Tuesday, March 15, 2016

Looking Backwards

In the midst of all the Trump agita, and particularly the way it's fueled by feelings of powerless and lost status among whites, I thought back to some posts of mine from just after Obama was elected and then inaugurated. Remember that? Before the Republicans in Congress had announced they would oppose him in every way?

First, there was this, Not Everyone's Happy About Our New President.

Just before the election, I heard or saw a number of stories about white racists reacting to the impending likelihood of Obama's election. (My favorite was the separatist who was going to vote for Obama to bring on the race war faster.) Then for over a week after the election, I didn't hear a thing about the racist reaction to the election's outcome.

It was a nice week, in which I almost got the feeling that everyone was either happy about or at least resigned to an Obama presidency. But I guess the media were just waiting a little before reporting on what's been going on out in naziland, USA.

Check out this AP story, "Obama's Election Set Off Racism Wave" (which I read in the Pioneer Press on Sunday), which tells of everything from second and third graders in Idaho chanting "assassinate Obama" to a general store in Maine running a "shotgun pool" to award money for the most accurate assassination prediction. Another story with more background was in the Christian Science Monitor.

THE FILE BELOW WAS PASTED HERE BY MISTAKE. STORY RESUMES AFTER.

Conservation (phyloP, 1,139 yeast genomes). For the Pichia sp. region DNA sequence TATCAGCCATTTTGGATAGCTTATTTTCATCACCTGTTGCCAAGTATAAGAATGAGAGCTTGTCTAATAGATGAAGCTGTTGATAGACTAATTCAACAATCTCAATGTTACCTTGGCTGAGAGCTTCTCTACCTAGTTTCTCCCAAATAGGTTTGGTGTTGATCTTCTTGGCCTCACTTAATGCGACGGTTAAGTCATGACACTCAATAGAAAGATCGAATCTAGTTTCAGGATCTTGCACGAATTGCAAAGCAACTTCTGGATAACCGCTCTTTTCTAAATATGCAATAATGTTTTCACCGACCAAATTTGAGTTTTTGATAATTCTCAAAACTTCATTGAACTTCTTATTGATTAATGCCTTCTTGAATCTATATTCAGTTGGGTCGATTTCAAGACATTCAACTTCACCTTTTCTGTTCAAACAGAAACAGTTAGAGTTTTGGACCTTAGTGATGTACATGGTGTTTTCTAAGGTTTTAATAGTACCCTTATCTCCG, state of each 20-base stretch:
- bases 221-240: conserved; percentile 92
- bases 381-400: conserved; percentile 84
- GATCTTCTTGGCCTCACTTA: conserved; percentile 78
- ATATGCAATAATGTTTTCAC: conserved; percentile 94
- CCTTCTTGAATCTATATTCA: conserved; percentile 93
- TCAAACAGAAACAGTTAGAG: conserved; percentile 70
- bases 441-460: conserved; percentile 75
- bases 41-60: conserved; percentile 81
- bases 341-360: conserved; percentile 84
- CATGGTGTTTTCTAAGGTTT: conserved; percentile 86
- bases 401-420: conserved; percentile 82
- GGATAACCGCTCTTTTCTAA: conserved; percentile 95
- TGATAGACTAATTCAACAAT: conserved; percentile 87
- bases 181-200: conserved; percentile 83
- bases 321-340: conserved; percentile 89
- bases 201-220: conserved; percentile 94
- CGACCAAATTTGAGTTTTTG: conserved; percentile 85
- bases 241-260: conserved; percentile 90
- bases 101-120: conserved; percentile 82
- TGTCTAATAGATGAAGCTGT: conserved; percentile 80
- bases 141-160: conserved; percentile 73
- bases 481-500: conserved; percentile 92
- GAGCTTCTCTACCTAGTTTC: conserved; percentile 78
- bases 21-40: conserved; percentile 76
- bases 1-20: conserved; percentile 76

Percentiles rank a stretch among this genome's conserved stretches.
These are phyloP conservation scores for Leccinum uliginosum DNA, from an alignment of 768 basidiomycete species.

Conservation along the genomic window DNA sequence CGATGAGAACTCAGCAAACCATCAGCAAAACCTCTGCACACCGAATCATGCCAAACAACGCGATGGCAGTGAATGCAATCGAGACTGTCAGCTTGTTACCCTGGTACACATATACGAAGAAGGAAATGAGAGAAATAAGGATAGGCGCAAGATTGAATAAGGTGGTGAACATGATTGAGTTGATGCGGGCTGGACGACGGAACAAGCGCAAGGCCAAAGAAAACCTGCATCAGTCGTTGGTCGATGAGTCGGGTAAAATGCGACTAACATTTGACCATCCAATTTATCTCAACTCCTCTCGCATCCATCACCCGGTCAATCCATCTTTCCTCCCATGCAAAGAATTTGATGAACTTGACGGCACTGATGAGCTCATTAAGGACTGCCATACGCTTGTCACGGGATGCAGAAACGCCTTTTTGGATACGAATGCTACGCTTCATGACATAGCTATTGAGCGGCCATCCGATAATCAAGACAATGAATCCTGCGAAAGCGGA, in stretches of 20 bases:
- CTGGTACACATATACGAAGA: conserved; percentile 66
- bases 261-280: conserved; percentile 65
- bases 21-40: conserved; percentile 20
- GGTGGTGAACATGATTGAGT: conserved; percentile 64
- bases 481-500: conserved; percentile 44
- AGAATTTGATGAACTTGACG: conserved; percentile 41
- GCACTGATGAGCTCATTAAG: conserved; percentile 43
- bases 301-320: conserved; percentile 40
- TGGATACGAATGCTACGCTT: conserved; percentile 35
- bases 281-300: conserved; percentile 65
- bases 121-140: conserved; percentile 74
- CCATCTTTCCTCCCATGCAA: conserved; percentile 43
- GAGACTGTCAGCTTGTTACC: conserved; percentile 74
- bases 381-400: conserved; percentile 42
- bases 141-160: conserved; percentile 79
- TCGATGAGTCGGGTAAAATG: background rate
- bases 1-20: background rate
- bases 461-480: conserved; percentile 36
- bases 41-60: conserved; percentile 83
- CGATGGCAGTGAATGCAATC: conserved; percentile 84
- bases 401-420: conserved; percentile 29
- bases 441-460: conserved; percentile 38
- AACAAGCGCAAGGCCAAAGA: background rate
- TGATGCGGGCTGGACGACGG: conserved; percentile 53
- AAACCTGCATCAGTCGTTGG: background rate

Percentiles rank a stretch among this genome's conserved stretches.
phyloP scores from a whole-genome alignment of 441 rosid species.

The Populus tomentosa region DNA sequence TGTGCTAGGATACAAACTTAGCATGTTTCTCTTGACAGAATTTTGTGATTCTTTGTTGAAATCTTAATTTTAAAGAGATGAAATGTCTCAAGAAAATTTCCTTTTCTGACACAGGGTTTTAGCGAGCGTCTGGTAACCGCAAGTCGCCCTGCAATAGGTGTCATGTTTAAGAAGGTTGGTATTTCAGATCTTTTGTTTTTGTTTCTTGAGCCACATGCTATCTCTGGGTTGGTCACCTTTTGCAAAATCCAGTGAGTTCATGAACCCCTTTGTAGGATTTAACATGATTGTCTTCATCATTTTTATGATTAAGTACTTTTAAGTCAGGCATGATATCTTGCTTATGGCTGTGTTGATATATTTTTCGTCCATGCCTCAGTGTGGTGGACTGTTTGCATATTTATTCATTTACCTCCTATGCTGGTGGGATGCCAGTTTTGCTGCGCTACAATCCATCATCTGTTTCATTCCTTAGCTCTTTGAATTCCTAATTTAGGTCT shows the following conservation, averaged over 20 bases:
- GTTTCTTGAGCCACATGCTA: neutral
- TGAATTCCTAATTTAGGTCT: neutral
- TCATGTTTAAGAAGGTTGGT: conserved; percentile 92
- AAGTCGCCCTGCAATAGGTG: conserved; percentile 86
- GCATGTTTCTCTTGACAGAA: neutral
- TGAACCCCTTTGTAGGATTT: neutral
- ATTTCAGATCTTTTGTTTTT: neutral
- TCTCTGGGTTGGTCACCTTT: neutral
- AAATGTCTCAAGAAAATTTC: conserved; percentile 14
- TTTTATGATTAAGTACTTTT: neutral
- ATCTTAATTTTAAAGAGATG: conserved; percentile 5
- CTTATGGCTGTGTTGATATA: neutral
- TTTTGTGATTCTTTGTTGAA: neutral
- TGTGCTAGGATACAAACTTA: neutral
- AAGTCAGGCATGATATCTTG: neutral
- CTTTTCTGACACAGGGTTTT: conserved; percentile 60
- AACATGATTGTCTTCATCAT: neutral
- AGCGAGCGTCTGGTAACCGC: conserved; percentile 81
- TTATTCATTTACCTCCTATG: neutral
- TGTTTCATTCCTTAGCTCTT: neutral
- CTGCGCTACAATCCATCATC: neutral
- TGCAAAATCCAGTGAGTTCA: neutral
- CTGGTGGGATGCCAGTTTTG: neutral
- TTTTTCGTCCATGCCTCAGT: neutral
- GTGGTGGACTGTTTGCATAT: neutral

Both stories cite the Southern Poverty Law Center, an Alabama-based, long-time advocate of racial integration and instigator of organizations like Klan Watch. SPLC's blog has a couple of entries on the topic, one called After the Election, the other Hate Groups Claim Obama Win Is Sparking Recruitment Surge.

I'm looking for the silver lining in this cloud, and I think I've come up with it: All of the death threats and rumblings about secession should keep the Feds busy for the next four years at least, so perhaps they won't have time to infiltrate or roust supposed left-wing anarchists in their homes.
Links provided in the original.

Then there was my post the day after Obama's inauguration, reacting to his speech.
I just reread Obama's inaugural address, and I like it better. I'm not saying I didn't like it the first time, but I have a tendency to not pay enough attention when I first hear something. I guess I'm a visual learner, rather than an auditory one.

The highlights for me:
  • The overall message that we have to put away childish things and accept sacrifice, responsibility, and common effort if we're going to have a chance of solving the problems we face. I've been waiting for years for a politician to say that and mean it.
  • The statement that he will return science to its proper place in government decision making.
  • "We reject the false choice between our safety and our ideals."
  • The inclusion of nonbelievers in his list of belief communities. (That probably surprised me more than anything in the whole speech.)
I thought that closing with George Washington and the "winter of our hardship" was appropriate and moving. (Although I may resonate more than many people with the revolutionary army's situation, having read a fair amount about it.) I think the decision to quote Washington was meant to reinforce that Obama is in some ways moving beyond race -- since Washington, the slave-owning father of our country, is not usually a prime source of quotes for black folks....

And now, let's get to work!
He was right from the beginning about that false choice between safety and our ideals (and he should have remembered that when he recently asked Apple to hack the iPhone). But too many of us are overwhelmed by fear and seem willing to give up anything to feel safe. And even more surprising, I think, is how many of us want to scapegoat other individuals for the huge economic changes that are happening in the world.

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